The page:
Administrative law – Decisions of administrative tribunals – Municipalities – Employment law – Termination of employment – Public law vs. Contract law – Public officer – Judicial review – Compliance with legislation – Procedural requirements and fairness
Cronkhite v. Nackawic (Town),  N.B.J. No. 107, 2009 NBQB 110, New Brunswick Court of Queen’s Bench, April 27, 2009, P.C. Garnett J.
The Applicant was hired by the Respondent Town in 1989 and, in 2002, became Town Manager. That title was subsequently changed to Chief Administrative Officer. In September 2007, a number of complaints regarding the Applicant’s conduct were made to the Labour Relations Committee. Following several months of investigations, the Applicant was dismissed. The Applicant asked the Court to quash the decision of the Town to terminate her employment on the basis that the Town had not provided her with procedural fairness.
The issues before the Court were whether the Town owed the Applicant a duty to be fair, and if so, whether they fulfilled that duty. Pursuant to s. 74(5) of the Municipalities Act, the Applicant cannot be dismissed with notice, but only “for cause by the affirmative vote of at least two-thirds of the whole council.” Unlike most public servants, the Applicant’s employment was not governed by the law of contract. Section 74(5) imposed additional restrictions on the employer’s ability to dismiss the employee. Only New Brunswick and Prince Edward Island have provisions which prevent dismissal of “municipal officers” except for cause. These statutory provisions were introduced to combat the common-law principle that government employees served “at pleasure”. This principle meant that the employee could be dismissed without notice and without cause.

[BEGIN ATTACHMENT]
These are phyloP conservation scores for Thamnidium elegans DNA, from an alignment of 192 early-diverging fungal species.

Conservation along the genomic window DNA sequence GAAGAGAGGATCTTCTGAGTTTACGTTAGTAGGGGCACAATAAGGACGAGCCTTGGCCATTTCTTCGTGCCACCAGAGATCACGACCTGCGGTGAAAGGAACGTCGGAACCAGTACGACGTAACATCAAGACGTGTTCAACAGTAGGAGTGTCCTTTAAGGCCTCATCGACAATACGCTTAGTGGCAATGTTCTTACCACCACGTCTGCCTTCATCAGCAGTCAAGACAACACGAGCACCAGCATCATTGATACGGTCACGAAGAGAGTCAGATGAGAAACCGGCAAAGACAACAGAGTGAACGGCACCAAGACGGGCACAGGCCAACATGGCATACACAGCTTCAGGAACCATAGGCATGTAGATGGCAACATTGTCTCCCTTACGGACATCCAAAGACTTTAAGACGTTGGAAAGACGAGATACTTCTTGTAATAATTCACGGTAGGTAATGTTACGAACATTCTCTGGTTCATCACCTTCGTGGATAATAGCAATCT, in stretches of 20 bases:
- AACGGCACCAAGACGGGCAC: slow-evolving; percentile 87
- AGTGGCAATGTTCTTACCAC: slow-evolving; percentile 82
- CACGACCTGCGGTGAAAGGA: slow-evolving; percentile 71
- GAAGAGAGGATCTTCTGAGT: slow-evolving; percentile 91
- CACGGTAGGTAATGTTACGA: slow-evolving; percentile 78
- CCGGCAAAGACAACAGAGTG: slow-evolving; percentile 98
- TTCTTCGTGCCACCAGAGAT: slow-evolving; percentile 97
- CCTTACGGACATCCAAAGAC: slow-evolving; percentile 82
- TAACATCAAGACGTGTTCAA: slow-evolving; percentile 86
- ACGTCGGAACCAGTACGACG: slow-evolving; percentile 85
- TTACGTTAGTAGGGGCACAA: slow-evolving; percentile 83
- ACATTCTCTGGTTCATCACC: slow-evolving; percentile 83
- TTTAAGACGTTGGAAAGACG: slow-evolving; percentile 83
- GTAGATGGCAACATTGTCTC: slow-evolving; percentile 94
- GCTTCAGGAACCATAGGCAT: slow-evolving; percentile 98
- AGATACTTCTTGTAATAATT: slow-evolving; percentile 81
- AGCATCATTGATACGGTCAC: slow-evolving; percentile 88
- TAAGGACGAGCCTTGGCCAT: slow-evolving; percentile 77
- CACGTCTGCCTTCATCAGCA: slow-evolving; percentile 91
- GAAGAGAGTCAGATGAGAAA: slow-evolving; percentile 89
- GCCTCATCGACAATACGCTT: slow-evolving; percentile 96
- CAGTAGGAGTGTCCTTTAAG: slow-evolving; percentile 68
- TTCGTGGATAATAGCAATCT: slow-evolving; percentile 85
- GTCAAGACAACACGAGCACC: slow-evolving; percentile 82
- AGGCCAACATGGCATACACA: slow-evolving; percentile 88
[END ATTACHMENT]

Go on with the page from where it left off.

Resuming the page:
The Supreme Court of Canada’s decision in Dunsmuir v. New Brunswick, 2008 SCC 9, dealt with common-law principles which developed in relation to public office holders and their right to procedural fairness. When the employment relationship in question is governed by contract, then it is the law of contract that should govern rather than the public law duty of fairness. In this case, however, the Applicant’s employment status was not governed by the law of contract. The Town’s ability to terminate her employment was governed by s. 74(5) of the Act, which imposes extraordinary restraints on the Town’s ability to dismiss the Applicant. These restraints cannot be altered by contract and would be of limited value if they did not include a duty of fairness.
Having determined that the Town owed the Applicant a duty of fairness, the Court, upon reviewing the circumstances of the case, considered that the Town did fulfill the duty to act fairly. The Town’s duty to act fairly was a high duty, but it fulfilled that duty. The Applicant knew the nature of the complaints against her, she was given ample opportunity to respond to those allegations, and she knew the reasons for her dismissal. In the result, the application for judicial review was dismissed.
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